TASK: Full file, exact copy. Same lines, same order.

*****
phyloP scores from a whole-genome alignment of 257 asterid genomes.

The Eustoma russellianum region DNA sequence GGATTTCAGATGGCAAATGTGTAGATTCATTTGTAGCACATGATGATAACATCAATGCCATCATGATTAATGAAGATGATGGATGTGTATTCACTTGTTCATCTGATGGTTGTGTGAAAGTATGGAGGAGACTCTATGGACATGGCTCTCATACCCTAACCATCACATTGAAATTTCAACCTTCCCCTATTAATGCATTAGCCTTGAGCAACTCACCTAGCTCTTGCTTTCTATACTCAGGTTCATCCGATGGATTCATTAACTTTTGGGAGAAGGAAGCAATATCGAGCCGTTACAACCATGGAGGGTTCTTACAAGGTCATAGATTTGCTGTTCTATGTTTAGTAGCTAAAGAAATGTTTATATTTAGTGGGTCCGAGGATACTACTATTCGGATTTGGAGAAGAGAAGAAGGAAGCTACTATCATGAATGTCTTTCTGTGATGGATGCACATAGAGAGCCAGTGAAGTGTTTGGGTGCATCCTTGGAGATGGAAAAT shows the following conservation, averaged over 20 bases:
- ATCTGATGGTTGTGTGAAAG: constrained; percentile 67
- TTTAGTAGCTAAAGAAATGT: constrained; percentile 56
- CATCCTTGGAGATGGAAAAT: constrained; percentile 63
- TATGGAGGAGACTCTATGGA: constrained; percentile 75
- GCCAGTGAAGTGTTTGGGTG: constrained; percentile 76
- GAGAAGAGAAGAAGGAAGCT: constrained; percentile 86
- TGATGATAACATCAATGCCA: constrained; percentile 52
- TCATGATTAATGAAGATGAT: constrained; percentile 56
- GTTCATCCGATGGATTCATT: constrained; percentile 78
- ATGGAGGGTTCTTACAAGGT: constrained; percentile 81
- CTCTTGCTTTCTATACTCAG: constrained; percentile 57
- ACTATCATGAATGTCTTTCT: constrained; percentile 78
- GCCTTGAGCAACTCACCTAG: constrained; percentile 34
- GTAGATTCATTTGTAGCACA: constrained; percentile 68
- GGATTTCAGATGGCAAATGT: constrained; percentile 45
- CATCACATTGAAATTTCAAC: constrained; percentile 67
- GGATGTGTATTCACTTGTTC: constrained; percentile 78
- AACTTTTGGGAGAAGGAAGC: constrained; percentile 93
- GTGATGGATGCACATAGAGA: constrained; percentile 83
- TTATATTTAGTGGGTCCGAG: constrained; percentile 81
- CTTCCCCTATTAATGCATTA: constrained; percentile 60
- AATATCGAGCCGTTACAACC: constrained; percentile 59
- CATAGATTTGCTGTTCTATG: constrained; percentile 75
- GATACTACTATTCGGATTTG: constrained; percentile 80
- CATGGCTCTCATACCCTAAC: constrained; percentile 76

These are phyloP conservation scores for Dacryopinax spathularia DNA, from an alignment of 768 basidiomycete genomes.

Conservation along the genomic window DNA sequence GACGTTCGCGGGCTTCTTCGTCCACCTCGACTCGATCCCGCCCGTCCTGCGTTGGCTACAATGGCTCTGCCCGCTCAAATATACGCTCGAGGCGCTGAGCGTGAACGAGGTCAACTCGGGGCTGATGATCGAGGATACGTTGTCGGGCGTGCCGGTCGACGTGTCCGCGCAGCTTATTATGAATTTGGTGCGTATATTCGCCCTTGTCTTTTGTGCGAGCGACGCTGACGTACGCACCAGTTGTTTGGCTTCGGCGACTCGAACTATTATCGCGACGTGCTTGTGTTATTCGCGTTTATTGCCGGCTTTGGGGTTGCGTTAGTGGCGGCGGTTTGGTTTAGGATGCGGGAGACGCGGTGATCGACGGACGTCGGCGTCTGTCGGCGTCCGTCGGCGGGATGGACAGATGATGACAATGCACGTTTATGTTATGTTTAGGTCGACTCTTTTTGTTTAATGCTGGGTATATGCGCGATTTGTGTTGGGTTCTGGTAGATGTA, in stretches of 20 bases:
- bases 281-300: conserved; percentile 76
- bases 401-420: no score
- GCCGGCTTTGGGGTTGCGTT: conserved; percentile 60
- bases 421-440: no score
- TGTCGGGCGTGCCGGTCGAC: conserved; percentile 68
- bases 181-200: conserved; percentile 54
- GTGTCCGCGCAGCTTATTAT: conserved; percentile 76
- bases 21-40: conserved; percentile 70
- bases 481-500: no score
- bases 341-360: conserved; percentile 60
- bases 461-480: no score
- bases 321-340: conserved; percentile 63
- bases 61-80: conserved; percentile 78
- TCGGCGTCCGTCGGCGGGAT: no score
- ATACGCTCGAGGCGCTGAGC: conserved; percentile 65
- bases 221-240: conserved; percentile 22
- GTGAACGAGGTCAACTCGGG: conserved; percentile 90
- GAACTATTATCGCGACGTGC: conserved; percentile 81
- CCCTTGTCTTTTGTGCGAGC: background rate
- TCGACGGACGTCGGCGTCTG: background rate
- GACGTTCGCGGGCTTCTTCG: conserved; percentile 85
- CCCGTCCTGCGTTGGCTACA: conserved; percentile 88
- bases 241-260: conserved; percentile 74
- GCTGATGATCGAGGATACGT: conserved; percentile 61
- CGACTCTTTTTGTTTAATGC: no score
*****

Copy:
phyloP scores from a whole-genome alignment of 257 asterid genomes.

The Eustoma russellianum region DNA sequence GGATTTCAGATGGCAAATGTGTAGATTCATTTGTAGCACATGATGATAACATCAATGCCATCATGATTAATGAAGATGATGGATGTGTATTCACTTGTTCATCTGATGGTTGTGTGAAAGTATGGAGGAGACTCTATGGACATGGCTCTCATACCCTAACCATCACATTGAAATTTCAACCTTCCCCTATTAATGCATTAGCCTTGAGCAACTCACCTAGCTCTTGCTTTCTATACTCAGGTTCATCCGATGGATTCATTAACTTTTGGGAGAAGGAAGCAATATCGAGCCGTTACAACCATGGAGGGTTCTTACAAGGTCATAGATTTGCTGTTCTATGTTTAGTAGCTAAAGAAATGTTTATATTTAGTGGGTCCGAGGATACTACTATTCGGATTTGGAGAAGAGAAGAAGGAAGCTACTATCATGAATGTCTTTCTGTGATGGATGCACATAGAGAGCCAGTGAAGTGTTTGGGTGCATCCTTGGAGATGGAAAAT shows the following conservation, averaged over 20 bases:
- ATCTGATGGTTGTGTGAAAG: constrained; percentile 67
- TTTAGTAGCTAAAGAAATGT: constrained; percentile 56
- CATCCTTGGAGATGGAAAAT: constrained; percentile 63
- TATGGAGGAGACTCTATGGA: constrained; percentile 75
- GCCAGTGAAGTGTTTGGGTG: constrained; percentile 76
- GAGAAGAGAAGAAGGAAGCT: constrained; percentile 86
- TGATGATAACATCAATGCCA: constrained; percentile 52
- TCATGATTAATGAAGATGAT: constrained; percentile 56
- GTTCATCCGATGGATTCATT: constrained; percentile 78
- ATGGAGGGTTCTTACAAGGT: constrained; percentile 81
- CTCTTGCTTTCTATACTCAG: constrained; percentile 57
- ACTATCATGAATGTCTTTCT: constrained; percentile 78
- GCCTTGAGCAACTCACCTAG: constrained; percentile 34
- GTAGATTCATTTGTAGCACA: constrained; percentile 68
- GGATTTCAGATGGCAAATGT: constrained; percentile 45
- CATCACATTGAAATTTCAAC: constrained; percentile 67
- GGATGTGTATTCACTTGTTC: constrained; percentile 78
- AACTTTTGGGAGAAGGAAGC: constrained; percentile 93
- GTGATGGATGCACATAGAGA: constrained; percentile 83
- TTATATTTAGTGGGTCCGAG: constrained; percentile 81
- CTTCCCCTATTAATGCATTA: constrained; percentile 60
- AATATCGAGCCGTTACAACC: constrained; percentile 59
- CATAGATTTGCTGTTCTATG: constrained; percentile 75
- GATACTACTATTCGGATTTG: constrained; percentile 80
- CATGGCTCTCATACCCTAAC: constrained; percentile 76

These are phyloP conservation scores for Dacryopinax spathularia DNA, from an alignment of 768 basidiomycete genomes.

Conservation along the genomic window DNA sequence GACGTTCGCGGGCTTCTTCGTCCACCTCGACTCGATCCCGCCCGTCCTGCGTTGGCTACAATGGCTCTGCCCGCTCAAATATACGCTCGAGGCGCTGAGCGTGAACGAGGTCAACTCGGGGCTGATGATCGAGGATACGTTGTCGGGCGTGCCGGTCGACGTGTCCGCGCAGCTTATTATGAATTTGGTGCGTATATTCGCCCTTGTCTTTTGTGCGAGCGACGCTGACGTACGCACCAGTTGTTTGGCTTCGGCGACTCGAACTATTATCGCGACGTGCTTGTGTTATTCGCGTTTATTGCCGGCTTTGGGGTTGCGTTAGTGGCGGCGGTTTGGTTTAGGATGCGGGAGACGCGGTGATCGACGGACGTCGGCGTCTGTCGGCGTCCGTCGGCGGGATGGACAGATGATGACAATGCACGTTTATGTTATGTTTAGGTCGACTCTTTTTGTTTAATGCTGGGTATATGCGCGATTTGTGTTGGGTTCTGGTAGATGTA, in stretches of 20 bases:
- bases 281-300: conserved; percentile 76
- bases 401-420: no score
- GCCGGCTTTGGGGTTGCGTT: conserved; percentile 60
- bases 421-440: no score
- TGTCGGGCGTGCCGGTCGAC: conserved; percentile 68
- bases 181-200: conserved; percentile 54
- GTGTCCGCGCAGCTTATTAT: conserved; percentile 76
- bases 21-40: conserved; percentile 70
- bases 481-500: no score
- bases 341-360: conserved; percentile 60
- bases 461-480: no score
- bases 321-340: conserved; percentile 63
- bases 61-80: conserved; percentile 78
- TCGGCGTCCGTCGGCGGGAT: no score
- ATACGCTCGAGGCGCTGAGC: conserved; percentile 65
- bases 221-240: conserved; percentile 22
- GTGAACGAGGTCAACTCGGG: conserved; percentile 90
- GAACTATTATCGCGACGTGC: conserved; percentile 81
- CCCTTGTCTTTTGTGCGAGC: background rate
- TCGACGGACGTCGGCGTCTG: background rate
- GACGTTCGCGGGCTTCTTCG: conserved; percentile 85
- CCCGTCCTGCGTTGGCTACA: conserved; percentile 88
- bases 241-260: conserved; percentile 74
- GCTGATGATCGAGGATACGT: conserved; percentile 61
- CGACTCTTTTTGTTTAATGC: no score